I hate when bands brag about how violent they are and talk shit, yet when it comes to actual actions, they just wipe their own asses with an aloe balm. Once we had a show in a Polish city called Łódź. The venue was situated in the most unwelcoming part of the city. We were playing with other bands that were and are well-known in the Polish underground. In front of the venue, on the other side of the street, a car had stopped. Six typical Slavs in sportswear came out to start a fight with the guys who were treating themselves with alcohol right before our show. All of the cocky musicians went inside the venue, with pants full of shit – quite an inception, shit shitting themselves. I went on the street, stopped the cars and shouted out loud, “Yo sluts – bring it on!”. Oskar, whom I call my brother, stood by my side instantly, and guess what? They packed their hopeless asses back in their car and drove away. It’s disgusting; the subculture was always supposed to be about helping your metal brethren. It ended up being a fashion, but there are still people that are true with their feelings and need help and acceptance.
We had few plans regarding playing outside of Poland, we had some loose ideas about gigs in Germany, and we were thinking about some Baltic State countries, yet it is still not to the point where we can start making that happen. It would be way easier if we could play via invitation, since finding other bands on our own, managing our gear, and looking for venues doesn’t work according to the same rules.
IMV: The artwork for the demo, the EP, and the LP are all stylistically very different. Can you describe how the album cover for ‘The Light Shall Be Ungiven’ came to be? What does it depict?
Łukasz: The story is quite simple! We had no idea how to do this before, so we had shit covers until now, ha! We had received an offer in our mailbox, which was a message from Vojtech Doubek from the Czech Republic. The artist is known by the name he uses for his artistic purposes – Moonrot Art. We have liked the style he was using, oil on canvas – Bellissima. We really wanted our album to be a piece of art, so when we saw the method he was using, we were like, “Holy fuck, it will bring us closer to the point we want to be at!”. The cooperation was great! We have tried to order a new logo by his hand; however, after numerous attempts he was not responding. I guess he got quite angry with us, as we had a delay of 2-3 weeks with the second part of his payment, for which we are truly sorry. If anyone would want a professional cover, with a personalized touch, I would always bring Moonroot art in on the action!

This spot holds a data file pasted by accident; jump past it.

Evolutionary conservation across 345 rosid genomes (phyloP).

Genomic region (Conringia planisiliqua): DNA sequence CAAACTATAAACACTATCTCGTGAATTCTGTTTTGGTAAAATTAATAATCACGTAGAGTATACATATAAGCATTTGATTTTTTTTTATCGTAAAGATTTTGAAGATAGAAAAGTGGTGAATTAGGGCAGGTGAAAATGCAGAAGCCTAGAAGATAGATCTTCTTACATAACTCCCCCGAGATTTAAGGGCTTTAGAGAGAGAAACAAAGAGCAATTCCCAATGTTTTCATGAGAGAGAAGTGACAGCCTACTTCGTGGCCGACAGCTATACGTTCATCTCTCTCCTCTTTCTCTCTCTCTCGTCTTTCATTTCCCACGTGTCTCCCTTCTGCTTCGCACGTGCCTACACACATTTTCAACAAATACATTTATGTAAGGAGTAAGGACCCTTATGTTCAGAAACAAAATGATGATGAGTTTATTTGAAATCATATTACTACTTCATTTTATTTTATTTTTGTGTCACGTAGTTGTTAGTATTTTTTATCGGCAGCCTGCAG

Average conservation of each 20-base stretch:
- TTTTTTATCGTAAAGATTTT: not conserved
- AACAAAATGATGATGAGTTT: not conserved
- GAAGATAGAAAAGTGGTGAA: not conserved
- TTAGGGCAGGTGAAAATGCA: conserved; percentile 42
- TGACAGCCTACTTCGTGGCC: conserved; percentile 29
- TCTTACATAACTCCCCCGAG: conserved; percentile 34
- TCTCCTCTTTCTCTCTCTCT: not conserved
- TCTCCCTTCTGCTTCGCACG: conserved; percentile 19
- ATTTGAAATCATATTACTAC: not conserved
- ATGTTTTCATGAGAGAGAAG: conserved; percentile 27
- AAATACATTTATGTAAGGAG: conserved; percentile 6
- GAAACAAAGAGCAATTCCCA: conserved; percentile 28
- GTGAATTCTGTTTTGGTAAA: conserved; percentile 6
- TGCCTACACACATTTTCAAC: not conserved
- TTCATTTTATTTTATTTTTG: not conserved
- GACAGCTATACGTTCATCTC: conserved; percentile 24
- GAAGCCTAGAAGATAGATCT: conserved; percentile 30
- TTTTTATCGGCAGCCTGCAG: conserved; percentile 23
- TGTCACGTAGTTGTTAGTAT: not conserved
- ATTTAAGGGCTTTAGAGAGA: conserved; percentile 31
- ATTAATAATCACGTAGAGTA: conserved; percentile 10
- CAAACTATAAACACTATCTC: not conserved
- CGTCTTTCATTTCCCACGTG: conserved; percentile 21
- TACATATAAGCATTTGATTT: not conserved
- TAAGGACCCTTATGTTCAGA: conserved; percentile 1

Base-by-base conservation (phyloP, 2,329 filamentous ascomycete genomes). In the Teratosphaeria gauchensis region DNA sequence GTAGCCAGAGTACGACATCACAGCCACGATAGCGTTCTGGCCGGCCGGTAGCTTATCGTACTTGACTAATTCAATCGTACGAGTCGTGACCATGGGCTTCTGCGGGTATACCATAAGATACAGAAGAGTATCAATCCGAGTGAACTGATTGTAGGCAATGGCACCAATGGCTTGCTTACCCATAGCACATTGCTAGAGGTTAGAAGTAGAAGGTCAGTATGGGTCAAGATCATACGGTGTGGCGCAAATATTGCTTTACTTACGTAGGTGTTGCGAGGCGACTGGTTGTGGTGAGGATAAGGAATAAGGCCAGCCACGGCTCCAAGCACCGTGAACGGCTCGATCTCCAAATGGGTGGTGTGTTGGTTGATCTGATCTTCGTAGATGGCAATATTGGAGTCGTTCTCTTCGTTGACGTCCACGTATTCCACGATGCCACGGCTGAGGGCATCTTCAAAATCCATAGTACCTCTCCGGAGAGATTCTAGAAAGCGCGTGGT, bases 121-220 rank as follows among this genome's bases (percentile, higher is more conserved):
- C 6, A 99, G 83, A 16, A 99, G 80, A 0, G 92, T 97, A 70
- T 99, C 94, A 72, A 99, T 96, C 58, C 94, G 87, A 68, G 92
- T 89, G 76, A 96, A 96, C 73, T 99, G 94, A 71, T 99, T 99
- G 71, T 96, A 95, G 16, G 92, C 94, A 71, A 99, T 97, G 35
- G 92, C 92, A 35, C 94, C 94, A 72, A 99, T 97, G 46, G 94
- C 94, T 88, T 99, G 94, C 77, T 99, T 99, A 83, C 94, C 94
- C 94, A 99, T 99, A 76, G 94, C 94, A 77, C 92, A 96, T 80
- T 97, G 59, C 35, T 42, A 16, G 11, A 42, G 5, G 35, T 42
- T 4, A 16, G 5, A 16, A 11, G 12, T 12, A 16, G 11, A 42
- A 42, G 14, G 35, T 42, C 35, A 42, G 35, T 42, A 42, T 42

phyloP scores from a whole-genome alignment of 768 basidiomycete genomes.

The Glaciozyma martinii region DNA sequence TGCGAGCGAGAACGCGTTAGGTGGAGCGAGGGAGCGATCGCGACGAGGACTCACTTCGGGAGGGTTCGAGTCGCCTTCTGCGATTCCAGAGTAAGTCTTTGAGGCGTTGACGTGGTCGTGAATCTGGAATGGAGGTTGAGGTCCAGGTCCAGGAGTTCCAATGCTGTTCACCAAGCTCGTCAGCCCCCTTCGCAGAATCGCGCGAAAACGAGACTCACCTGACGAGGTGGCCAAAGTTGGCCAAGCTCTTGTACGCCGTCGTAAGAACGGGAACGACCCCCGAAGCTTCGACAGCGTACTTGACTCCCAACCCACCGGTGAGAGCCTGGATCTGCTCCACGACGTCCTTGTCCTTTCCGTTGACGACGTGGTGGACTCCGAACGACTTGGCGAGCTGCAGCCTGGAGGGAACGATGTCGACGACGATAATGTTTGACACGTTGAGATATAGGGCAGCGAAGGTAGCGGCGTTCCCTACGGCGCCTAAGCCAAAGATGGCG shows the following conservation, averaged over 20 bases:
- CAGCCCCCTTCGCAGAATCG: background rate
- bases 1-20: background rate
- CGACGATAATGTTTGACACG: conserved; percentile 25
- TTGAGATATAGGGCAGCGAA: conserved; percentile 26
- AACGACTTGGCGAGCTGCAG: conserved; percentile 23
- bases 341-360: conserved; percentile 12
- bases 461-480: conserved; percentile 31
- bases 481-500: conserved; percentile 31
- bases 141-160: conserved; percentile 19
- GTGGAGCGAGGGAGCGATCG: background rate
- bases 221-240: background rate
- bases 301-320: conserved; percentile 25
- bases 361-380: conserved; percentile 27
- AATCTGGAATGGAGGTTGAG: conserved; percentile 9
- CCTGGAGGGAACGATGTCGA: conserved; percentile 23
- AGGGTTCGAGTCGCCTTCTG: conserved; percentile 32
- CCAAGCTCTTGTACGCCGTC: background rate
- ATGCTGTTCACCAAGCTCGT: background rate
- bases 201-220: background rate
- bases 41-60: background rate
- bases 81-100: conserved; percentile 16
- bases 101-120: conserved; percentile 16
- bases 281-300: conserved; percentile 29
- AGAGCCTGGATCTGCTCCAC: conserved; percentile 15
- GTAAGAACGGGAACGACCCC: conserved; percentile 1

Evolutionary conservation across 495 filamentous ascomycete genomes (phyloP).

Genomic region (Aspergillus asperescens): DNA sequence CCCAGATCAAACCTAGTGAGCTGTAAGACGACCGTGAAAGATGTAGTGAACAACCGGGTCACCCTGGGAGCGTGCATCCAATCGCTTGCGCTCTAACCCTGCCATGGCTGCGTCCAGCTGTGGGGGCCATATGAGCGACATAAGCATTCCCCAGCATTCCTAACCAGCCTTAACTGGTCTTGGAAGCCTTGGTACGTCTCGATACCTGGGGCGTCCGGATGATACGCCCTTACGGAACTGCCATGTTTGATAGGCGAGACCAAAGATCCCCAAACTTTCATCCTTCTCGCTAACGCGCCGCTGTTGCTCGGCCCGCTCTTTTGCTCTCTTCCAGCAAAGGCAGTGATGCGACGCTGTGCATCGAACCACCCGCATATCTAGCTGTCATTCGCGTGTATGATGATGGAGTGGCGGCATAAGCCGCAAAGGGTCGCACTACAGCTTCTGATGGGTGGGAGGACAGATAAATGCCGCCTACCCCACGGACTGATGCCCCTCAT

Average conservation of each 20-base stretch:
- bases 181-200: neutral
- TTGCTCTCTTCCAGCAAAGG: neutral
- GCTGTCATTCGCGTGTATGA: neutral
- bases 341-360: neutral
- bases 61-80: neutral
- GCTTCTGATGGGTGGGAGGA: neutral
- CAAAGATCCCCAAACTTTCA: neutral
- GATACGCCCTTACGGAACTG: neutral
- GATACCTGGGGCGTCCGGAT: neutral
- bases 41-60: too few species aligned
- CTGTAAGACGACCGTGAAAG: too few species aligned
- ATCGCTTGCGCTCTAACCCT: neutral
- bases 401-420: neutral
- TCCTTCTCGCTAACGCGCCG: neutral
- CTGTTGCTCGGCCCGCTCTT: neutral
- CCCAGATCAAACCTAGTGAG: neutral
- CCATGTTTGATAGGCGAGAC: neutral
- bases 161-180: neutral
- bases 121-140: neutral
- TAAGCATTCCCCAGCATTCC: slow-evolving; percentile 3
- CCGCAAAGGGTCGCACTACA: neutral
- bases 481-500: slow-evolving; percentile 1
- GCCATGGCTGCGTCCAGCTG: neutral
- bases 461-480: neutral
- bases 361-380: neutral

What it depicts? The point of view is from the position of the main character of the tragedy. He stands on the rock shelf, watching the Ice Palace where the action takes place at.
IMV: The album cover reminds of Dan Seagrave’s work, but it looks a little different. Who was the artist? How did you get involved with them?
Łukasz: Dan Seagrave is an iconic person whenever it comes to the death metal realm. We have always dreamed of a piece made by his hand. We are not yet ready for such a master to grace us with his work. As in the previous question, I already answered the rest!
IMV: The Light Shalt Be Ungiven was self-released. Is Dreadnought looking for a label, or was it an intentional decision to self-release the album? If it is intentional, why was this decision made?
Łukasz: The current situation looks like that, I will simplify it: the trend in Poland is set on black metal only. Mostly, this does not have anything to do with the 1st or 2nd wave. I would say that if some people were still alive, they would rip the spines from some people’s corpses for the heresy they make and sell. Most of the labels here are interested in their own friends, creating a fake market, monopolizing the shit. I’m not mad, everyone wants to be a businessman, but this genre is being fucked enough that it deserves something more than a few bald guys with an erection dilemma, wanking to their own projects.